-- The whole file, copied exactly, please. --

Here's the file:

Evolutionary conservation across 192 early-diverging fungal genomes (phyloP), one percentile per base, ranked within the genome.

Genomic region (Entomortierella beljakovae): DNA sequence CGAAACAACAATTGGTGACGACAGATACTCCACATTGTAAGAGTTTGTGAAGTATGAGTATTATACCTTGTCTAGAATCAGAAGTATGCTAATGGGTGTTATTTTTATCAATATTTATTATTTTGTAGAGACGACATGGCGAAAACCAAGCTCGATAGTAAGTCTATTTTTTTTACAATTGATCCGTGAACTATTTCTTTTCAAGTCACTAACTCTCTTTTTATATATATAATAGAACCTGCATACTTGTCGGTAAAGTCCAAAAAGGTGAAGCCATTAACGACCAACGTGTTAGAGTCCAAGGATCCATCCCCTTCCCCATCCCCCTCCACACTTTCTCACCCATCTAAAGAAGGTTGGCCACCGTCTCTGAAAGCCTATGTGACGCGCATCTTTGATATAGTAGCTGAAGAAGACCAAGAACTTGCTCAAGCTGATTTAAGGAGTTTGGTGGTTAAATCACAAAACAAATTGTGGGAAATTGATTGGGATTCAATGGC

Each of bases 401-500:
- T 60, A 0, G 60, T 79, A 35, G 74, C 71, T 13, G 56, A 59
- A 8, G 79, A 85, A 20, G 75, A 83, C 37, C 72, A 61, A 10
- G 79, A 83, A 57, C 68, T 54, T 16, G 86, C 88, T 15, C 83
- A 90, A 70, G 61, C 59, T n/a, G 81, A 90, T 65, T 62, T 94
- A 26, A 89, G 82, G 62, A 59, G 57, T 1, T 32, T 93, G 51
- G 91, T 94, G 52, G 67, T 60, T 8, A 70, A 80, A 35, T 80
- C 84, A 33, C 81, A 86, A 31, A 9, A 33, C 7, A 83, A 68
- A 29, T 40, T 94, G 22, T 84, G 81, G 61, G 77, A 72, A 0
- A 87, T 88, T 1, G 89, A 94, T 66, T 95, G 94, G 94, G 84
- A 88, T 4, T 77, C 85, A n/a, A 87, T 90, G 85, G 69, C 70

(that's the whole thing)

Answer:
Evolutionary conservation across 192 early-diverging fungal genomes (phyloP), one percentile per base, ranked within the genome.

Genomic region (Entomortierella beljakovae): DNA sequence CGAAACAACAATTGGTGACGACAGATACTCCACATTGTAAGAGTTTGTGAAGTATGAGTATTATACCTTGTCTAGAATCAGAAGTATGCTAATGGGTGTTATTTTTATCAATATTTATTATTTTGTAGAGACGACATGGCGAAAACCAAGCTCGATAGTAAGTCTATTTTTTTTACAATTGATCCGTGAACTATTTCTTTTCAAGTCACTAACTCTCTTTTTATATATATAATAGAACCTGCATACTTGTCGGTAAAGTCCAAAAAGGTGAAGCCATTAACGACCAACGTGTTAGAGTCCAAGGATCCATCCCCTTCCCCATCCCCCTCCACACTTTCTCACCCATCTAAAGAAGGTTGGCCACCGTCTCTGAAAGCCTATGTGACGCGCATCTTTGATATAGTAGCTGAAGAAGACCAAGAACTTGCTCAAGCTGATTTAAGGAGTTTGGTGGTTAAATCACAAAACAAATTGTGGGAAATTGATTGGGATTCAATGGC

Each of bases 401-500:
- T 60, A 0, G 60, T 79, A 35, G 74, C 71, T 13, G 56, A 59
- A 8, G 79, A 85, A 20, G 75, A 83, C 37, C 72, A 61, A 10
- G 79, A 83, A 57, C 68, T 54, T 16, G 86, C 88, T 15, C 83
- A 90, A 70, G 61, C 59, T n/a, G 81, A 90, T 65, T 62, T 94
- A 26, A 89, G 82, G 62, A 59, G 57, T 1, T 32, T 93, G 51
- G 91, T 94, G 52, G 67, T 60, T 8, A 70, A 80, A 35, T 80
- C 84, A 33, C 81, A 86, A 31, A 9, A 33, C 7, A 83, A 68
- A 29, T 40, T 94, G 22, T 84, G 81, G 61, G 77, A 72, A 0
- A 87, T 88, T 1, G 89, A 94, T 66, T 95, G 94, G 94, G 84
- A 88, T 4, T 77, C 85, A n/a, A 87, T 90, G 85, G 69, C 70